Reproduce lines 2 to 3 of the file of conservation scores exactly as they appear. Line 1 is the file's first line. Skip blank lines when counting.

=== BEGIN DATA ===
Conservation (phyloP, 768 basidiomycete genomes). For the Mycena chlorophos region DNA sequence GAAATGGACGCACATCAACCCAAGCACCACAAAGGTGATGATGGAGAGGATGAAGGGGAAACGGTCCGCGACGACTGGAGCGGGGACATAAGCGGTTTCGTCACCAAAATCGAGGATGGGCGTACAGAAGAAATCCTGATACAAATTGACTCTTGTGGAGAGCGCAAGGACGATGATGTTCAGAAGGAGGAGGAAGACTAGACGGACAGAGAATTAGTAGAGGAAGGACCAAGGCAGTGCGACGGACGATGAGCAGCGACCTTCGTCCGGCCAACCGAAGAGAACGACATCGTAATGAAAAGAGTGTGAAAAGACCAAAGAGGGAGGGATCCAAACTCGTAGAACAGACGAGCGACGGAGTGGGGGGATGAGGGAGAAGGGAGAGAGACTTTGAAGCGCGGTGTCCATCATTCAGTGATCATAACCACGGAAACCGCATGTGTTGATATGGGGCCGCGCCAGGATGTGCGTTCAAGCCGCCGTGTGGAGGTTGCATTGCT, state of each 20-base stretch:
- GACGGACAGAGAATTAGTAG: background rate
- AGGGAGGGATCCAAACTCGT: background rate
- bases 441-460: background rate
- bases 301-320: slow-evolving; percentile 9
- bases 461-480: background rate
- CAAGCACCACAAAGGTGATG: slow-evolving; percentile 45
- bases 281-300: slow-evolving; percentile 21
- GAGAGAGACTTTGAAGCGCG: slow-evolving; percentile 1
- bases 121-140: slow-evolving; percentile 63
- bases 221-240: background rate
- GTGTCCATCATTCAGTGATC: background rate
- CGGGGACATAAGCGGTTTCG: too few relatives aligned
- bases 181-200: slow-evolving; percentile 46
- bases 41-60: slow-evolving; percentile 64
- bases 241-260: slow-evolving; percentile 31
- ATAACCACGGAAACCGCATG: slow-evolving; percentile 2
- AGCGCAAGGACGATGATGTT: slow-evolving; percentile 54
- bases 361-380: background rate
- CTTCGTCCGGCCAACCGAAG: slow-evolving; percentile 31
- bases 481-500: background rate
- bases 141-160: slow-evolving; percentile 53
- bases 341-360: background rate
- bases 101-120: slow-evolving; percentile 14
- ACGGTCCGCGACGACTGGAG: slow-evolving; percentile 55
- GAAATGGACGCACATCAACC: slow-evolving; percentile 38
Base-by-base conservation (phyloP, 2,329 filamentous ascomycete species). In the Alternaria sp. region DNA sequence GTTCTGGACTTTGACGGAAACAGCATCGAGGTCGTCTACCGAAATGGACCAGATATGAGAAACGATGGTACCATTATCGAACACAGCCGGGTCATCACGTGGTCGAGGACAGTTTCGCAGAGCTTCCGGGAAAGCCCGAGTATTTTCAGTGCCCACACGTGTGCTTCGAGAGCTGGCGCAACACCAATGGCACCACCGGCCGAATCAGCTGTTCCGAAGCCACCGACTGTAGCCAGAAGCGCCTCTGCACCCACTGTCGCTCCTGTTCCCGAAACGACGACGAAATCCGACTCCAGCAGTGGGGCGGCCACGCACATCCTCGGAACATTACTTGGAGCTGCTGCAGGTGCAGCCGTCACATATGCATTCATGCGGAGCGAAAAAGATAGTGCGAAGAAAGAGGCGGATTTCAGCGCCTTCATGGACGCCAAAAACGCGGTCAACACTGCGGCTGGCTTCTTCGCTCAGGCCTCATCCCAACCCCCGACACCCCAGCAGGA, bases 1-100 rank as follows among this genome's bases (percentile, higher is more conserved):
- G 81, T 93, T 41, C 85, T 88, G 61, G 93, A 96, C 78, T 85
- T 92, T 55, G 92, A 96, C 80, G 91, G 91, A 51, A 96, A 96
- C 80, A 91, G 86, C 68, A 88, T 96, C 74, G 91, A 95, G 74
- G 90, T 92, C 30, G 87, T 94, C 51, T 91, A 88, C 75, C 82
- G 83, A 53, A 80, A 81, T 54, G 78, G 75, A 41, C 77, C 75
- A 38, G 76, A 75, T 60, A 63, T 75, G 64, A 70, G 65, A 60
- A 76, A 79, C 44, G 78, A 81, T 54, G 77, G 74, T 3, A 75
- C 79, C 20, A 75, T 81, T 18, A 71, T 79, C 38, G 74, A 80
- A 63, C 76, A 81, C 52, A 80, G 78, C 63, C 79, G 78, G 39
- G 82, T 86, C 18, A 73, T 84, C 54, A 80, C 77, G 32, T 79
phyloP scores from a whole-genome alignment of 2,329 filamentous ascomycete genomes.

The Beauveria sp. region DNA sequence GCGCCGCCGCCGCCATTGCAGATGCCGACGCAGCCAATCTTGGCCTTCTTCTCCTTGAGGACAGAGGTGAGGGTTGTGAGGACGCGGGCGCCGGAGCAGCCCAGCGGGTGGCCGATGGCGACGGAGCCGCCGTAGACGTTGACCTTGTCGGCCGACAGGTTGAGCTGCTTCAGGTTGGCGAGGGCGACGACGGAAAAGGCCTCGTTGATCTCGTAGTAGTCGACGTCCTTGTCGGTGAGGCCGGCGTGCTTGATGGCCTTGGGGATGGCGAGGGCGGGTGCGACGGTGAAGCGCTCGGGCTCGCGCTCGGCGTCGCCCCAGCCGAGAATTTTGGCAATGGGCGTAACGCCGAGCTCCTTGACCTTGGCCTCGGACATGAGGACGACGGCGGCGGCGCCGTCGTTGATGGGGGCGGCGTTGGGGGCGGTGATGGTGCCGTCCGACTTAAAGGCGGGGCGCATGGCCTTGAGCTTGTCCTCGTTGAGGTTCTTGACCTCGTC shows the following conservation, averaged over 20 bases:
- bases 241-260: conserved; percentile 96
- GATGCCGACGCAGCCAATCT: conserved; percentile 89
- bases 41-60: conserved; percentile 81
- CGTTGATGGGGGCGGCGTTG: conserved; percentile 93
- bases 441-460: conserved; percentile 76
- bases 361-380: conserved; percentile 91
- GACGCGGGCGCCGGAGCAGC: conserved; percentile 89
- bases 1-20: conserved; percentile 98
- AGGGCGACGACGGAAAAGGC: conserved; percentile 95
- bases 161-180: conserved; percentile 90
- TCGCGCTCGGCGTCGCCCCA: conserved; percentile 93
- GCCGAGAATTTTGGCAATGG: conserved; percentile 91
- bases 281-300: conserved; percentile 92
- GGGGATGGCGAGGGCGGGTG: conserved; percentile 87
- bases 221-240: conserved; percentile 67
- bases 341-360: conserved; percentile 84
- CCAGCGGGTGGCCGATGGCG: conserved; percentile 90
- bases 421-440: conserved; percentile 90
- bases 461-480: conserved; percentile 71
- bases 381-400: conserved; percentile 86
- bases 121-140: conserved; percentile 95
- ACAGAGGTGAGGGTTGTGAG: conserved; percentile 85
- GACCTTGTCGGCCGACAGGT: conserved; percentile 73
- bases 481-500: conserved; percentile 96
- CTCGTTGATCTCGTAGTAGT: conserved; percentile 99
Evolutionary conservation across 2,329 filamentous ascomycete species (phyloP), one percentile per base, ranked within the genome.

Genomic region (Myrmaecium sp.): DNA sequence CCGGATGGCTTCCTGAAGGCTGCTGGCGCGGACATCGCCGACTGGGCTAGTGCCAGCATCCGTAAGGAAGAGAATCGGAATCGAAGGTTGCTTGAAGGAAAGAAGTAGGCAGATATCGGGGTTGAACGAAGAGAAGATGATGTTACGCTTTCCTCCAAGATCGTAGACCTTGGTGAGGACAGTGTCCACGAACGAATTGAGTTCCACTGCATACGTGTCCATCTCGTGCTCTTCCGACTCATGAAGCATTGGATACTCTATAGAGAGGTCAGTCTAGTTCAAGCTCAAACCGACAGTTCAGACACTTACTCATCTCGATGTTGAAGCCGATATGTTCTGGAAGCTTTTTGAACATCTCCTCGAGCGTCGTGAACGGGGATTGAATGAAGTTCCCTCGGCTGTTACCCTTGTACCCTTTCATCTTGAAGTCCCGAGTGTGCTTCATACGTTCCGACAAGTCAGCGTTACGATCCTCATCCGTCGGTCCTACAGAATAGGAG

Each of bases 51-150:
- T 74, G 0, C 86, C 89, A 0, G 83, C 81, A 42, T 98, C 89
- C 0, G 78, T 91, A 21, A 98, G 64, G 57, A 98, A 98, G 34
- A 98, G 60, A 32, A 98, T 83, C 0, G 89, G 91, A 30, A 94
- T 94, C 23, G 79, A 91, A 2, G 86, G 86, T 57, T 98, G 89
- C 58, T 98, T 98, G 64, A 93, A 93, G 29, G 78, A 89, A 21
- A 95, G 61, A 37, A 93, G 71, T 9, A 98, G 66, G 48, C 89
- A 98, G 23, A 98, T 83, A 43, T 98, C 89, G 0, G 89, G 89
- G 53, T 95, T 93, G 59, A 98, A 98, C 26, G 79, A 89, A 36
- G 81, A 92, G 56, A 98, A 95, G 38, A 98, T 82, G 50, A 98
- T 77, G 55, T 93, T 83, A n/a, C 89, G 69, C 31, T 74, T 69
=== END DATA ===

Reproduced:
- GACGGACAGAGAATTAGTAG: background rate
- AGGGAGGGATCCAAACTCGT: background rate